The woman seeking asylum in Immigration Court in Chicago has a story as harrowing as they come. She was orphaned at 13 when her parents were killed in the mid-1990s by a criminal gang that wanted her family’s farmland. Nearly 20 years later, her brother was slain by members of the same gang and her husband beaten nearly to death, sending her fleeing with two young daughters from Honduras to the Texas-Mexico border.
The City of Chicago will assemble a legal team dedicated to suing corporations and other organizations that it believes violate the law, a move that officials say will protect residents and fill the breach created by a Trump Administration that does not share the city’s priorities. Mayor Rahm Emanuel’s Law Department will have an “affirmative litigation” unit as part of next year’s budget, Edward Siskel, the city’s corporation counsel, told the Tribune.
Short Synopsis Painting a vivid picture of murder, courtroom drama, family loyalties and disloyalties, journalist Jeff Coen accurately portrays the Chicago Outfit's cold-blooded—and sometimes incompetent—killers and their crimes in the case that brought them down. Full Synopsis Even in Chicago, a city steeped in mob history and legend, the Family Secrets case was a true spectacle when it made it to court in 2007.
Muck Rack makes it simple to find people, tweets, or articles that mention any name, keyword, company, hashtag etc. We've compiled this guide to help you make the most of your search.
Selecting a term
Start searching tweets, articles from media outlets, articles mentioned in tweets, journalists'
names, titles and bios with some suggested searches:
Companies or Topics (e.g. iPhone, Microsoft)
Phrases (e.g. "cloud computing") — use quotes to keep the terms together
Twitter handles (e.g. @username) — returns those who have mentioned or replied to
Names (e.g. "David Pogue")
Hashtags (e.g. #sxsw, #london2012)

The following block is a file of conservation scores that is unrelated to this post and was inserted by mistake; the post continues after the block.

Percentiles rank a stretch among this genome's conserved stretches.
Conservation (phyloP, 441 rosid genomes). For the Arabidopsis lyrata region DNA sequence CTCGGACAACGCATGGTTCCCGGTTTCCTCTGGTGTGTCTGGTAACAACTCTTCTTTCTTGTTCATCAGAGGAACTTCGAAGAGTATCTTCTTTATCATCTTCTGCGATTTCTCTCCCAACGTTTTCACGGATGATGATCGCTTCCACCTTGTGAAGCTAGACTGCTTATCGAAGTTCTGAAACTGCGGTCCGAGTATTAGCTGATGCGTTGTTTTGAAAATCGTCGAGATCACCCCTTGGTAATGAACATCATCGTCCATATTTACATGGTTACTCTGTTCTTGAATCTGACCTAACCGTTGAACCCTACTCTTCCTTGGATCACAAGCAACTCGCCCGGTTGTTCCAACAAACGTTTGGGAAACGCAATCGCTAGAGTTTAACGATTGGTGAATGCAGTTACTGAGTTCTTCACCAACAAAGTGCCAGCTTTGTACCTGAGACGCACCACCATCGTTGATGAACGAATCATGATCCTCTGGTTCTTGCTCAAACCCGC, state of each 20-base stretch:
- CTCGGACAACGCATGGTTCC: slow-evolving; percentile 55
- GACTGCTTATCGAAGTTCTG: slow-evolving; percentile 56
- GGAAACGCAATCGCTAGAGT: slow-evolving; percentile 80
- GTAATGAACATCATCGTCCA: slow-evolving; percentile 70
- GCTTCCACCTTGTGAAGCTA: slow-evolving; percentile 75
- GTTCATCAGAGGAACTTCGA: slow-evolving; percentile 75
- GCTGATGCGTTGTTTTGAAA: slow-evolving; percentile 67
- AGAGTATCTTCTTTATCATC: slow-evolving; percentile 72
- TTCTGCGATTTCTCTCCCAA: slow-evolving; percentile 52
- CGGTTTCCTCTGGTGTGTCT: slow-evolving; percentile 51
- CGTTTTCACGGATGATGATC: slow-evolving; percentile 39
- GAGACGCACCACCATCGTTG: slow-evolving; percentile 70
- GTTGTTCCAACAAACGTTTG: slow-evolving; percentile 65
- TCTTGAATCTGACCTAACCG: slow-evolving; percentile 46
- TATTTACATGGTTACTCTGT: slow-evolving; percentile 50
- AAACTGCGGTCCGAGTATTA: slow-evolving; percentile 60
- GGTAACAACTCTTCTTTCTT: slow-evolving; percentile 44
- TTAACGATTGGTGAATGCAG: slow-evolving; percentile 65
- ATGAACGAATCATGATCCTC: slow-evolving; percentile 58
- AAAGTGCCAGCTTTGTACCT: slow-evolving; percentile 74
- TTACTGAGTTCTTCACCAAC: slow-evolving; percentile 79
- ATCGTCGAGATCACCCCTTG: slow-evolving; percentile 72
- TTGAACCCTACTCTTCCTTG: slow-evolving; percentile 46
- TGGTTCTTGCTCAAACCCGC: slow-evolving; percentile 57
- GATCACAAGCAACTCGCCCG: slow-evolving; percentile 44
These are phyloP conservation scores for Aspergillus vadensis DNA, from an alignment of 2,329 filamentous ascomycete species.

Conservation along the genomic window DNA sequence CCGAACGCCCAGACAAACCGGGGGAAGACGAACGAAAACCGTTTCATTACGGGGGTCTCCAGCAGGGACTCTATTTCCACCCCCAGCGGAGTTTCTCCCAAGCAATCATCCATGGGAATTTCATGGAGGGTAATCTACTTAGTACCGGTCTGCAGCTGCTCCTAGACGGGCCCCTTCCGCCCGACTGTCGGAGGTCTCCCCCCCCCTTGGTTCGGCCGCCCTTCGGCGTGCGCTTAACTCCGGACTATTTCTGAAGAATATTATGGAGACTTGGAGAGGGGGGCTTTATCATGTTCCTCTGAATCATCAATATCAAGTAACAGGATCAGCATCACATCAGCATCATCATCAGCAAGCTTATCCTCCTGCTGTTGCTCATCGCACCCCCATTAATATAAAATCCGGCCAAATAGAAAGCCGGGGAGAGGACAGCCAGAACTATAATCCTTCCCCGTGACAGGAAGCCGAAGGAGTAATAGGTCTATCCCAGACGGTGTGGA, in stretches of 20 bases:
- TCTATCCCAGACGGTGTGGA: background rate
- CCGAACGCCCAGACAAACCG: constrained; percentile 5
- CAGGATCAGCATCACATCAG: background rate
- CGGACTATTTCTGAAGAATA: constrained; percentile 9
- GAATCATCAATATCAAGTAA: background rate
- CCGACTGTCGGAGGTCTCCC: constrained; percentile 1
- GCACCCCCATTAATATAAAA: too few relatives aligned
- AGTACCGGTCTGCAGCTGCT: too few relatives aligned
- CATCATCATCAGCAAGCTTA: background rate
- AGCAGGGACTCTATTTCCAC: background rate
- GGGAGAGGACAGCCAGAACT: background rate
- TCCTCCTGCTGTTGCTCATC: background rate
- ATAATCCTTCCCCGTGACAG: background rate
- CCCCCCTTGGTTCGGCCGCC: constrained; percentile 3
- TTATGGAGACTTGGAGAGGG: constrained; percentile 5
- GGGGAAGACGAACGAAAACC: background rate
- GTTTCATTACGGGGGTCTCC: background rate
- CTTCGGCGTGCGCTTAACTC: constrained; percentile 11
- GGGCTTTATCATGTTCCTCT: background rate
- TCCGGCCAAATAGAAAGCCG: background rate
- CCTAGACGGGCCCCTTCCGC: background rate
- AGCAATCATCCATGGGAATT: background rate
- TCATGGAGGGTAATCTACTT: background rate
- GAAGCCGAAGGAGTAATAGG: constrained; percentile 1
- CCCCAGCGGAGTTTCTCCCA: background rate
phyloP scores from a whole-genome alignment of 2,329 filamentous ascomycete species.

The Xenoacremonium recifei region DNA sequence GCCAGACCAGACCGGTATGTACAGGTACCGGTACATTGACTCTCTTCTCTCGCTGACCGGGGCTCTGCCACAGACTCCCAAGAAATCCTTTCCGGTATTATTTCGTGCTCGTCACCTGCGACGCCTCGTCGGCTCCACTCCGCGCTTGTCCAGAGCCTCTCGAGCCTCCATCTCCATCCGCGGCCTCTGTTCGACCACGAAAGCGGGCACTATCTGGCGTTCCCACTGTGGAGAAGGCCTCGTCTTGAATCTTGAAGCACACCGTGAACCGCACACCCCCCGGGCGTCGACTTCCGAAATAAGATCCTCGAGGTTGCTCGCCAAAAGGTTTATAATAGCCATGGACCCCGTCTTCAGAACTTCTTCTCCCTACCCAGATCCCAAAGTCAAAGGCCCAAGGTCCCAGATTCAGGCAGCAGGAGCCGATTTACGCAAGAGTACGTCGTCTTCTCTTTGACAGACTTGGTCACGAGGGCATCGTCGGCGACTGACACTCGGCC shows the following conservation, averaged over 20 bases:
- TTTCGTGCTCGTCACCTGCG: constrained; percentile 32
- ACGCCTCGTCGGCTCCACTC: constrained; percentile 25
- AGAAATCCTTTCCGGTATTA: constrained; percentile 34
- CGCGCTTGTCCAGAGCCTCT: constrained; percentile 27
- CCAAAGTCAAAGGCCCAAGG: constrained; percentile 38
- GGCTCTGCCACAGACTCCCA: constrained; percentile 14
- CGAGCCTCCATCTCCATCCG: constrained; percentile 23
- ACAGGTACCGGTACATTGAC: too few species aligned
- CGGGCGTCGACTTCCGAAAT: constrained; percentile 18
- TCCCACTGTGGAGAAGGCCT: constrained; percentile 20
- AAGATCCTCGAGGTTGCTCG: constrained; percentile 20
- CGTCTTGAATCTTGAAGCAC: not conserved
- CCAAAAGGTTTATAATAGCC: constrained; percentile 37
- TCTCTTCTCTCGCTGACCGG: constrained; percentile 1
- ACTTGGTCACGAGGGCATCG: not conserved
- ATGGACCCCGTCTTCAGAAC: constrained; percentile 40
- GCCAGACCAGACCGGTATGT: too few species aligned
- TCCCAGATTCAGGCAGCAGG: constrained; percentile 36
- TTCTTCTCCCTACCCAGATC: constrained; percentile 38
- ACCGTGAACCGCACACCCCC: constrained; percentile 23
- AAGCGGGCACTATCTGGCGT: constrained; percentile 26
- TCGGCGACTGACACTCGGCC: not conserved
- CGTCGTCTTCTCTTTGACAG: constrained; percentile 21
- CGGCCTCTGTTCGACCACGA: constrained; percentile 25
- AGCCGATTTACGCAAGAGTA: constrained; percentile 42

Bio details (e.g. vegan, Olympics, father)
Muck Rack's Advanced Search allows for many boolean operators.
Find results that mention multiple specified terms, use AND or
+. For example, ensure each result contains both Elon Musk and Mark Zuckerberg by
searching Musk AND Zuckerberg or Musk + Zuckerberg.
Use the operators OR or , to broaden your search when you'd like either of
multiple terms to appear in results. (This is the default behavior of our search when no operators
are used). For example, results will contain either cake or cookie by searching cake OR cookie or cake,cookie
Use NOT or - to subtract results from your search. For
example, searching Disney will yield results about the Walt Disney Company as well as Walt Disney
World Resort. To exclude mentions of Disney World, search for Disney -World or Disney
When using one of these operators with a phrase, enclose it in quotation marks. For example, you can
find results about smartphones excluding Apple's iPhone 4S by searching smartphone -"iPhone
Exact case matching or punctuation
If you're searching for a brand name or keyword that relies on specific punctuation marks or capitalization, you can
find results that match your exact query by adding matchcase: before the keyword you're searching for, like matchcase:E*TRADE .
Use parentheses to separate multiple
boolean phrases. For example, to find journalists talking about having fun in Disney World or
Disneyland, search for ("disney world" OR disneyland) AND fun.
An asterisk can be used to search for any variation of a root word truncated by the asterisk. For example, searching for admin* will return results for administrator, administration, administer, administered, etc.
A near operator is an AND operator where you can control the distance between the words. You can vary the distance the near operation uses by adding a forward slash and number (between 0-99) such as strawberries NEAR/10 "whipped cream", which means the strawberries must exist within 10 words of "whipped cream".